“That’s like the dopest thing about this incarnation of our show,” Mero says. “It’s like we’ll sit in the room with the writers and it’s just like a riffing session. We’ll start talking to each other, they’ll chime in, and sketch — boom.”

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“We got that Showtime travel budget,” Desus adds. “It’s funny because ... we were supposed to do something that would take place in Georgia, and in my head I’m like OK they’re going to rent a green screen in Bushwick and they’re like no, you’re going to Georgia. Oh, that’s different.”

“It’s the old show on PEDs,” Mero offers.

“Why you bringing A-Rod into this?” counters Desus.

With sports just scratching the surface of how granular Desus and Mero can get with their New York references, the question has come up whether their perspective — which includes being rare people of color on late-night TV with Desus’ Jamaican American background and Mero’s Dominican roots — will play in middle America. For them, this has never been a concern.

“We have so many fans that are outside New York who are like, we just love the energy you bring,” Desus says. “It’s just like, ‘you guys are you, and we like watching you guys.’”

“And Google is your friend,” Mero encourages. “So if we make some obscure Bronx reference they’re like, ‘What is Bay Plaza Shopping Center?’ Enter. Cool!”

And for as specific as Desus and Mero’s references can be, their comic philosophy is one of inclusion. You could see the big tent in action at road shows that included San Francisco’s comedy-tilted Clusterfest last year, which saw the duo pack the city’s Bill Graham Civic Auditorium for a late afternoon show.

“We love the live shows because we’re millennials, and millennials love two things: avocado toast and instant gratification,” Desus says. “It feels like a family kind of thing. Our comedy should never feel like we’re onstage talking to you.”

“We’re all having a conversation,” Mero adds.

Just as in their Viceland days, free-flowing interview segments will also follow the duo to Showtime with guests from music and politics that are scheduled to include John Legend, Vince Staples, Sen. Kirsten Gillibrand and, though they demanded a pinky-sworn vow of secrecy last month, a recently revealed series-opening chat with their local congresswoman, Rep. Alexandria Ocasio-Cortez.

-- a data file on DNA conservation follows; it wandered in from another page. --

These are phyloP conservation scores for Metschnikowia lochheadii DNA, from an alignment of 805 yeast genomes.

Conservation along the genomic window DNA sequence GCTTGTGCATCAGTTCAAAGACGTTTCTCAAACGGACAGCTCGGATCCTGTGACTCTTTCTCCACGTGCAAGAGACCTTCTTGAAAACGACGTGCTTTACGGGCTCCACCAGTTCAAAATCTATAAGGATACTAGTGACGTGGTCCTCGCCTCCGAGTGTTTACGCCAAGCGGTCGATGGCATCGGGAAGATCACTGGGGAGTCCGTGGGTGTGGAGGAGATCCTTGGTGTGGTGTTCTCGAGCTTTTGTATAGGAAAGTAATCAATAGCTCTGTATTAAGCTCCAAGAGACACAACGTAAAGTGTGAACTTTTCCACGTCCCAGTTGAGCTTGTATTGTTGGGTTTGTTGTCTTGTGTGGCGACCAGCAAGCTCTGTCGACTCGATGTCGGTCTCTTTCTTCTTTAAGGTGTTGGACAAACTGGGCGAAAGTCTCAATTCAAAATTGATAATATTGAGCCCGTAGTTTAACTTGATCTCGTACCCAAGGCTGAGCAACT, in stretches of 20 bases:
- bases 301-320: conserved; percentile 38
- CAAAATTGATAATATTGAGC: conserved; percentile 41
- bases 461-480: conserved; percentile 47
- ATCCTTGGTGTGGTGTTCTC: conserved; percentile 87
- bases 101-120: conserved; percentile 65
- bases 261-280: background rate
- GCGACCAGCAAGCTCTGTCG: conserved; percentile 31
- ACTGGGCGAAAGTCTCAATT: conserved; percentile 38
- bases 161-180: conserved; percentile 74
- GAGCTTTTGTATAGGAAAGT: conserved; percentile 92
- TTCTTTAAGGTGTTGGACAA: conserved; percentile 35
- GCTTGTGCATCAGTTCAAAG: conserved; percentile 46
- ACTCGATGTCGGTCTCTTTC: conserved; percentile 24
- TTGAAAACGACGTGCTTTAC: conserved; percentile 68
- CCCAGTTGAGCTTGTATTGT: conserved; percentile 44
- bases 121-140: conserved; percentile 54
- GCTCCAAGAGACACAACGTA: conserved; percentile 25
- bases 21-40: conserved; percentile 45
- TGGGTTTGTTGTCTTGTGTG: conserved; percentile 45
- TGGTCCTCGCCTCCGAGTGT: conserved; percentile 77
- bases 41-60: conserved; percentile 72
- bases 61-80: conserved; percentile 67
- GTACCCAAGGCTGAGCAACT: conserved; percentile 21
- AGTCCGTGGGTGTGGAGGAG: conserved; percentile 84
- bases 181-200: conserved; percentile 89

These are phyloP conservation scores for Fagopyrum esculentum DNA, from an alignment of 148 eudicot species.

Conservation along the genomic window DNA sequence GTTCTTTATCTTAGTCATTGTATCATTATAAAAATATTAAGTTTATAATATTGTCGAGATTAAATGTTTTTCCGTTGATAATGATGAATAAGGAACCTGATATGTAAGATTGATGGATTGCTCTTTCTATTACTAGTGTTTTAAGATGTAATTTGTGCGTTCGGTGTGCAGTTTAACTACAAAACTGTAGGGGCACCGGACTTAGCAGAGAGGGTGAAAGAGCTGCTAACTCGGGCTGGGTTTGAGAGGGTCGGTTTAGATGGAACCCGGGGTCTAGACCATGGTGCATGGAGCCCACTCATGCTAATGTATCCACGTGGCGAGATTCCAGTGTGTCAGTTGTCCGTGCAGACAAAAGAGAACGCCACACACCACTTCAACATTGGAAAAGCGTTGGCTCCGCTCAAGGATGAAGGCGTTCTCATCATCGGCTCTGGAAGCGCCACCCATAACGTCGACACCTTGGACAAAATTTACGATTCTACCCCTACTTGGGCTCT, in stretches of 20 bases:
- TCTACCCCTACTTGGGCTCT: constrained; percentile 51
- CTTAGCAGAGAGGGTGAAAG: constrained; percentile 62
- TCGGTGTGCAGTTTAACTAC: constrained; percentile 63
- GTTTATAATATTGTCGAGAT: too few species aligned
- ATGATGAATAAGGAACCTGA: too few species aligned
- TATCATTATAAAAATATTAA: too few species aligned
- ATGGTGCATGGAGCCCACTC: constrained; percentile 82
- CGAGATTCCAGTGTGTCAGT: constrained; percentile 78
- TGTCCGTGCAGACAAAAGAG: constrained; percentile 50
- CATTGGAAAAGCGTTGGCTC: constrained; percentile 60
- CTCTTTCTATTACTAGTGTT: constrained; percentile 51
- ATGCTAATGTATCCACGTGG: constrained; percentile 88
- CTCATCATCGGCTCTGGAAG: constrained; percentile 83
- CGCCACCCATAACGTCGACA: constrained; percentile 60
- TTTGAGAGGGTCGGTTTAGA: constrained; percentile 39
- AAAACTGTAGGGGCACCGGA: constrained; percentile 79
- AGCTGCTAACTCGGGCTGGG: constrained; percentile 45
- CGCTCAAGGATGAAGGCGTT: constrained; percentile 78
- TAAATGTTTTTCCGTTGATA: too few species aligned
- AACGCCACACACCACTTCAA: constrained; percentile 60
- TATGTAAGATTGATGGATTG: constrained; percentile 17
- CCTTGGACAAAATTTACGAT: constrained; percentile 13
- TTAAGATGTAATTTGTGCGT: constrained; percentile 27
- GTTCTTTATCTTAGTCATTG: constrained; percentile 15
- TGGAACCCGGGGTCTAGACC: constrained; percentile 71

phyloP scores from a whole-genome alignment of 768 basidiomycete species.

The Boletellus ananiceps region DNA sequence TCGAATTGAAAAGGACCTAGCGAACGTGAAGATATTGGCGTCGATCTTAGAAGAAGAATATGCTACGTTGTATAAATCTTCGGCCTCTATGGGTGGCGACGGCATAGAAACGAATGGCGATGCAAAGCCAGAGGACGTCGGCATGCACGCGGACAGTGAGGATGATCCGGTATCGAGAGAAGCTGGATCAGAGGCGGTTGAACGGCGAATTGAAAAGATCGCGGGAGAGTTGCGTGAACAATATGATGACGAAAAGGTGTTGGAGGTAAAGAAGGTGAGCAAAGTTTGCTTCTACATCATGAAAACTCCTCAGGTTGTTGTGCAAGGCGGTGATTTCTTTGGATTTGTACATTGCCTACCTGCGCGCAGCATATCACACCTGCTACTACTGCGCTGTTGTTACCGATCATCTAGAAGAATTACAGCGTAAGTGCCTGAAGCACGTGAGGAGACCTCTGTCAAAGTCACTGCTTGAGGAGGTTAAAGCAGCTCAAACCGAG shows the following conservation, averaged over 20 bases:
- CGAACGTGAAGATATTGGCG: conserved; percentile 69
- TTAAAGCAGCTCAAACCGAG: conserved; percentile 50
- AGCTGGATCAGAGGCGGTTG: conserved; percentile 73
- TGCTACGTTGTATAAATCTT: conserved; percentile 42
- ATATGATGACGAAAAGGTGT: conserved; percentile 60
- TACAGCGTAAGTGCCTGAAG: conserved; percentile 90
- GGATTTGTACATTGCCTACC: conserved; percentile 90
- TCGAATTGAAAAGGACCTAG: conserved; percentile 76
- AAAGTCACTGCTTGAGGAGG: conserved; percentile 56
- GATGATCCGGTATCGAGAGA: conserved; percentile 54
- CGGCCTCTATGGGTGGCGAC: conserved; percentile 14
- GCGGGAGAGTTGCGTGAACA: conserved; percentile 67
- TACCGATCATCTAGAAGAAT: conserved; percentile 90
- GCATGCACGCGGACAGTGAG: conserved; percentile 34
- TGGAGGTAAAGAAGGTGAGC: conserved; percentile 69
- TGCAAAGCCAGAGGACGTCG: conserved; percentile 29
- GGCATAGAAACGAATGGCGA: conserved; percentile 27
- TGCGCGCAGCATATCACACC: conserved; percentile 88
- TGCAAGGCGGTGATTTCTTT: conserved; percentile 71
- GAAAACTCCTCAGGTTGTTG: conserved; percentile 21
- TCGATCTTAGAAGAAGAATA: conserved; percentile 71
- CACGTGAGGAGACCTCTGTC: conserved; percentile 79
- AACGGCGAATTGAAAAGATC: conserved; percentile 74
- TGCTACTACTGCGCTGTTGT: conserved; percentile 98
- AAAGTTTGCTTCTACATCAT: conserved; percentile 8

“She loves us,” Desus says, “Girl from the Bronx — actually, if you listen to Fox News she’s from Westchester.”

While politics has become a key currency on the late-night circuit, Desus and Mero aim to come at the topic in a different way. On their podcast this has included repurposing Trump’s pronunciation of “Antifa” into the Champs’ 1958 classic “Tequila” and using the influence of Nas’ 1994 album “Illmatic” on hip-hop to contrast Al Qaeda with Islamic State.

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“We’re like the little palate cleanser, after a long day at work you don’t want to see more bad news,” Desus says.

“Especially if you work in an office and you have a TV in the corner and it’s just on cable news,” Mero adds, which leads the duo to riff about watching too much MSNBC (host Chris Hayes is another friend of the show).

“I love Rachel Maddow, but yesterday she had a thing on where Russia could hack the power grid and turn off the heat,” Desus remembers. “They’re like ‘Yeah, everyone in Fargo will die.’ And everyone is Fargo is like ‘Why we telling them?’” he adds with a laugh. In a flash, the two of them are on another roll.

“Shhh, I love that movie,” Mero says quickly.

“Put ‘em in a woodchipper,” Desus counters.

“Shout-out to William H. Macy,” Mero adds. “Showtime member!”

‘Desus & Mero’

Where: Showtime

When: 11 p.m. Thursday

Rating: TV-MA (may be unsuitable for children under the age of 17)